Podcast by Dr. Bjorn Mercer, DMA, Department Chair, Communication and World Languages and
Dr. Gary L. Deel, Ph.D., J.D., Faculty Member, School of Business
Are there habitable planets or moons that could sustain human life? In this episode, Dr. Bjorn Mercer talks to professor Dr. Gary Deel about space exploration and the effort to find celestial bodies where humans could potentially live. Learn about overcoming challenges like differences in gravity, temperature, atmosphere as well as some of the possibilities like Mars, Venus and various moons.
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Dr. Bjorn Mercer: Hello. My name is Dr. Bjorn Mercer and today we’re talking to Dr. Gary Deel, full-time faculty in the School of Business. And, today we’re talking about the obstacles of living on other planets. Welcome, Gary.
Dr. Gary Deel: Bjorn, thanks for having me again. It’s always good to talk to you.
[Podcast: Next Manned Space Mission: Moon, Mars or Venus?]
Dr. Bjorn Mercer: I love this topic, talking about space and the, I guess you can say incomprehensibility of space is always just fascinating.
Dr. Gary Deel: Yeah. That’s what originally drew me to it, and I find it interesting as well and it’s fun to think about where we might be in the future, in terms of visiting, hopefully, for the first time and then eventually colonizing other celestial bodies.
Dr. Bjorn Mercer: Exactly. And so, my first question is, to put it plainly, Earth is perfect. It’s perfect for humans. So, what are the obstacles of living on other planets? And, when I say planets, I mean planets and moons.
Dr. Gary Deel: Sure. Well, I don’t know that I’d say Earth is perfect. There’s plenty of things that are desperately trying to kill us here. But, we’ve evolved to cohabitate in a certain sense with them on our own planet, so we’ve reached something of a symbiotic relationship with most of the life that exists here. We are nearing the two-year mark on the COVID pandemic in the U.S., so that’s just one example of ways in which Planet Earth isn’t necessarily perfect for us. But, it’s the best we can do, by far, for now.
In terms of the obstacles to colonizing or even visiting other moons and planets, they’re myriad. The most obvious one, of course, is gravity, and it’s important to note at the forefront that within the laws of physics and speaking practically, none of the obstacles that I’ll share with you today are beyond the scope of being solved or overcome or at least mitigated with science and technology. But, some come with far more difficulty than others.
Gravity’s one of those things that is difficult in some ways. We know from research looking at astronauts in space and the weightless or near zero G environment of orbital free fall around the Earth, that long term habitation in a weightless environment or near weightless environment results in muscle atrophy and bone atrophy and it’s not good for us when the body realizes that we don’t need certain muscles and our skeletal structure. It starts to metabolize that and it basically eats itself, which is not great. It’s dangerous for our organs and our long term health. So, really, for humans to go anywhere, we need to have gravity that as closely simulates what we call one G on Planet Earth as we can, which is just the gravity that we feel here on Planet Earth.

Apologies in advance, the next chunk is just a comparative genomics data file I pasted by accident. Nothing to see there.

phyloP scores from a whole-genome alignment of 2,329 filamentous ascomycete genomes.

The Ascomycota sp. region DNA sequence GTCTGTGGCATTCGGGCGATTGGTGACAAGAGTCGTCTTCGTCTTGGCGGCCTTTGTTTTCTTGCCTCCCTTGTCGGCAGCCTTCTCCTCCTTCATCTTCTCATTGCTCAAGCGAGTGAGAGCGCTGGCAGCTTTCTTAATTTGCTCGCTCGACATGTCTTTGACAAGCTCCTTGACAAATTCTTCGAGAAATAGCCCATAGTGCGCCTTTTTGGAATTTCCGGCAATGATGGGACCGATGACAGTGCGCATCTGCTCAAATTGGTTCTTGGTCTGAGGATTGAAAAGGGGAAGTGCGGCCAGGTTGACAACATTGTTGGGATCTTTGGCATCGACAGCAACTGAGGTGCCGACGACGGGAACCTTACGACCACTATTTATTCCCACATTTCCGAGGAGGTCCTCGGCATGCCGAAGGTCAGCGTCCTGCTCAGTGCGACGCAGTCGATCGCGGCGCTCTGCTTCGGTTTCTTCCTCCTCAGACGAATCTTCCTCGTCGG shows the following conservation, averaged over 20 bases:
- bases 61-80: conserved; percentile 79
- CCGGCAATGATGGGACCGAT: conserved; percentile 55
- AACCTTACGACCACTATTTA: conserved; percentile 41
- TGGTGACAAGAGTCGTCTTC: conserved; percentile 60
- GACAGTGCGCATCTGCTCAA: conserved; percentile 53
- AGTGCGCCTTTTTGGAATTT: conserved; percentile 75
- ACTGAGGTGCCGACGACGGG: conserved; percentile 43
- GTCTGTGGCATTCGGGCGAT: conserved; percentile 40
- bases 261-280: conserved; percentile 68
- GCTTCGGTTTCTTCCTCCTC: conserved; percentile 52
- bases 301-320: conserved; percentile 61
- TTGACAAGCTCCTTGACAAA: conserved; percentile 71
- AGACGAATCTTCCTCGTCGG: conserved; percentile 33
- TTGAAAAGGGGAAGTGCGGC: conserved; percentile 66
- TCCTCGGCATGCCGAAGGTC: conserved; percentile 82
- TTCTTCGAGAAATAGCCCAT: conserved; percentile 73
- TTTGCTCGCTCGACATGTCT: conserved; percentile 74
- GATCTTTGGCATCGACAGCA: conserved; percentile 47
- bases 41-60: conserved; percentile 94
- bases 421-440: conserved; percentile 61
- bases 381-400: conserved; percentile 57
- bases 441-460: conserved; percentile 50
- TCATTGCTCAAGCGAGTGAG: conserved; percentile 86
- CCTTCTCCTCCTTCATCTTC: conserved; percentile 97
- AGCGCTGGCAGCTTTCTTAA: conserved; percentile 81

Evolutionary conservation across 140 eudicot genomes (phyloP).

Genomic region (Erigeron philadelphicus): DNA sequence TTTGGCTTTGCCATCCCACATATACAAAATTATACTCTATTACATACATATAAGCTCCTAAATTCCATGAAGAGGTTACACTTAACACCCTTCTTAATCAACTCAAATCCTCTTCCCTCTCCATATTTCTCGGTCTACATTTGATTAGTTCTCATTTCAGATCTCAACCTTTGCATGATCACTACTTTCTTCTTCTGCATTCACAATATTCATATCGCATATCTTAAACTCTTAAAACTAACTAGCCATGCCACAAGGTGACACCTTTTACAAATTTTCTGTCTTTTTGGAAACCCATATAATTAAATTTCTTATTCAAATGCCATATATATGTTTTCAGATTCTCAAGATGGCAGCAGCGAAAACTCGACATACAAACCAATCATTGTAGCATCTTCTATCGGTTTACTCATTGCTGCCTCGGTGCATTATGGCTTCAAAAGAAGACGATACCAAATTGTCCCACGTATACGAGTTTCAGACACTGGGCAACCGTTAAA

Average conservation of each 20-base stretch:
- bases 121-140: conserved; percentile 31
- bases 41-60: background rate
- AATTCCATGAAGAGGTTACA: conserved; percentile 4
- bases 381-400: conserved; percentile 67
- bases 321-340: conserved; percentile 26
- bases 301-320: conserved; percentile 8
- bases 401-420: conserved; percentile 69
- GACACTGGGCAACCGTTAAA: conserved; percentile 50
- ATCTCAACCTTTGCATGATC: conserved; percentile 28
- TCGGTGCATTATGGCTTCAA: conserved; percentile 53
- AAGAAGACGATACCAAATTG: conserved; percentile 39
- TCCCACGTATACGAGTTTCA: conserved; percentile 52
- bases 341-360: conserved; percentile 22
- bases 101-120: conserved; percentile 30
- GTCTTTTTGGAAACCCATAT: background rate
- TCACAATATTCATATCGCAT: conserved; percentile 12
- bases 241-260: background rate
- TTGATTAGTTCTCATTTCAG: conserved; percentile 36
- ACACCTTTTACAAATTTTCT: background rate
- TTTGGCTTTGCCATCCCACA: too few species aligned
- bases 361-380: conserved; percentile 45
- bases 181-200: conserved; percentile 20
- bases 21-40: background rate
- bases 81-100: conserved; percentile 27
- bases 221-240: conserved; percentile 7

Now, you can find that if you happen to go someplace that has similar mass to the Earth. For example, Venus is often referred to as our sister planet. It’s very close in mass, within 10% of the mass of the Earth. So, Venus has got its own problems, which we may discuss here on our podcast, but, if you could stand on the surface of Venus without burning up or suffering other quick deaths, you’d feel a gravity that is pretty similar to that here on Earth. So, gravity issues would not be that much of a problem at a place like Venus.
Now, I could talk about a place like Mars. The gravity on Mars is about 40% that of the Earth. So, if you weighed 200 pounds here on Earth, you’d weigh 80 pounds on Mars, which is great because you’d be able to jump really far at first. But again, that significant difference in gravity would mean that there would be some atrophy. It wouldn’t be as much as being in a weightless environment, but you would have to worry about at least some long-term health complications.
On the moon, it’s far worse. It’s something on the order of maybe 15% [CORRECTION: Gravity on the Moon is 18% of Earth’s gravity]. This is why if you watch the old videos from the Apollo missions, you see the astronauts sort of seeming to float around and just bounce from place to place, because the gravity is so low. So, can we go to the moon? Yeah. We’ve done it and we probably will again in the near future. But, long-term habitation there could be dangerous for that reason.
We can also simulate gravity through a number of different options. One of them is centrifugal force, so if you rotate something. If you’ve ever been on that carnival ride where you stand with your back against the wall and then the ride starts to spin really fast and you feel the pressure being applied outward, basically you’re trying to fly out but the ride is keeping you in. That same effect can be used to create gravity with a spinning type of a spaceship or a spacecraft. And so, that’s one way we could simulate the same gravity that we feel here on Earth. All you need to do is calculate the proper rotation energy to create that G.
Another way you could do that is with acceleration and deceleration. So, we feel this every day when you ride in your car. When you drive down the road, as you accelerate from, say, a stop sign or a traffic light, you feel a pressure as you’re pushed back into your seat and when you apply the brakes, you feel a pressure in the other direction. It’s trying to propel you forward and out of the front of the car.